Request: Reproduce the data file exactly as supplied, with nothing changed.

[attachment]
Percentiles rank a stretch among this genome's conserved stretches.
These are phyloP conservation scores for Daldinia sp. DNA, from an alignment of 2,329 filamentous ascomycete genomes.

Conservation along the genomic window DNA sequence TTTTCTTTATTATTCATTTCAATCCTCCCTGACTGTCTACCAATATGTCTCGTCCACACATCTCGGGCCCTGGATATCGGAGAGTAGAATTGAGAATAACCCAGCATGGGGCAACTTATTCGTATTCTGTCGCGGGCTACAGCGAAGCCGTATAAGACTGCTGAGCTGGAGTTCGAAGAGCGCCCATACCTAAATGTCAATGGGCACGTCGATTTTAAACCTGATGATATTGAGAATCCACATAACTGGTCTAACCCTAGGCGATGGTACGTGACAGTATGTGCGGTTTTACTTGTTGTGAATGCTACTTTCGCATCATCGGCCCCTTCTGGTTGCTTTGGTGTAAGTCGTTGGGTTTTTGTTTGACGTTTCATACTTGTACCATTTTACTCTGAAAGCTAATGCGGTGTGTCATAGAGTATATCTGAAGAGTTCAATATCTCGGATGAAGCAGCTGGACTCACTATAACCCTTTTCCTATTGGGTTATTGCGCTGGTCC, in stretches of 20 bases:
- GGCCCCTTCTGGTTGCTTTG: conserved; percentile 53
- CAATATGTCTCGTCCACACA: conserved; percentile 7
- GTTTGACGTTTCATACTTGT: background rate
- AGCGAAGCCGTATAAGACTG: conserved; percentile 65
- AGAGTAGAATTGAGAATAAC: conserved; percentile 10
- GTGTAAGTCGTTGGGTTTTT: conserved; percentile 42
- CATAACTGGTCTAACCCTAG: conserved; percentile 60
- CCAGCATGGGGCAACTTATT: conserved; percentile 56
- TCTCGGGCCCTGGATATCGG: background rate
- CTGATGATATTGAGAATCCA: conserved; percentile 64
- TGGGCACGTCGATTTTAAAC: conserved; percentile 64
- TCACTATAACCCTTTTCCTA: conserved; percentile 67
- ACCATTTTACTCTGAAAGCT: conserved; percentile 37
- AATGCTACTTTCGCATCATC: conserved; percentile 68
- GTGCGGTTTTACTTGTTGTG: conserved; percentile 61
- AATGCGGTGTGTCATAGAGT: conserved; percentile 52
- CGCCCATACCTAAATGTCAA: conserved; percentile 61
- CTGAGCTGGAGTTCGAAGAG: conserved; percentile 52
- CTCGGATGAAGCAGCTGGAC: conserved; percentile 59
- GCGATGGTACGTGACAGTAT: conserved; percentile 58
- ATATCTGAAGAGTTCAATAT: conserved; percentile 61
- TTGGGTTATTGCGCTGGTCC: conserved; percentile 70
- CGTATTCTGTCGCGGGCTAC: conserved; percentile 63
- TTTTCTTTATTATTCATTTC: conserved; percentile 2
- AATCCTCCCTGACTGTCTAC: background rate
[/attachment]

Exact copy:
Percentiles rank a stretch among this genome's conserved stretches.
These are phyloP conservation scores for Daldinia sp. DNA, from an alignment of 2,329 filamentous ascomycete genomes.

Conservation along the genomic window DNA sequence TTTTCTTTATTATTCATTTCAATCCTCCCTGACTGTCTACCAATATGTCTCGTCCACACATCTCGGGCCCTGGATATCGGAGAGTAGAATTGAGAATAACCCAGCATGGGGCAACTTATTCGTATTCTGTCGCGGGCTACAGCGAAGCCGTATAAGACTGCTGAGCTGGAGTTCGAAGAGCGCCCATACCTAAATGTCAATGGGCACGTCGATTTTAAACCTGATGATATTGAGAATCCACATAACTGGTCTAACCCTAGGCGATGGTACGTGACAGTATGTGCGGTTTTACTTGTTGTGAATGCTACTTTCGCATCATCGGCCCCTTCTGGTTGCTTTGGTGTAAGTCGTTGGGTTTTTGTTTGACGTTTCATACTTGTACCATTTTACTCTGAAAGCTAATGCGGTGTGTCATAGAGTATATCTGAAGAGTTCAATATCTCGGATGAAGCAGCTGGACTCACTATAACCCTTTTCCTATTGGGTTATTGCGCTGGTCC, in stretches of 20 bases:
- GGCCCCTTCTGGTTGCTTTG: conserved; percentile 53
- CAATATGTCTCGTCCACACA: conserved; percentile 7
- GTTTGACGTTTCATACTTGT: background rate
- AGCGAAGCCGTATAAGACTG: conserved; percentile 65
- AGAGTAGAATTGAGAATAAC: conserved; percentile 10
- GTGTAAGTCGTTGGGTTTTT: conserved; percentile 42
- CATAACTGGTCTAACCCTAG: conserved; percentile 60
- CCAGCATGGGGCAACTTATT: conserved; percentile 56
- TCTCGGGCCCTGGATATCGG: background rate
- CTGATGATATTGAGAATCCA: conserved; percentile 64
- TGGGCACGTCGATTTTAAAC: conserved; percentile 64
- TCACTATAACCCTTTTCCTA: conserved; percentile 67
- ACCATTTTACTCTGAAAGCT: conserved; percentile 37
- AATGCTACTTTCGCATCATC: conserved; percentile 68
- GTGCGGTTTTACTTGTTGTG: conserved; percentile 61
- AATGCGGTGTGTCATAGAGT: conserved; percentile 52
- CGCCCATACCTAAATGTCAA: conserved; percentile 61
- CTGAGCTGGAGTTCGAAGAG: conserved; percentile 52
- CTCGGATGAAGCAGCTGGAC: conserved; percentile 59
- GCGATGGTACGTGACAGTAT: conserved; percentile 58
- ATATCTGAAGAGTTCAATAT: conserved; percentile 61
- TTGGGTTATTGCGCTGGTCC: conserved; percentile 70
- CGTATTCTGTCGCGGGCTAC: conserved; percentile 63
- TTTTCTTTATTATTCATTTC: conserved; percentile 2
- AATCCTCCCTGACTGTCTAC: background rate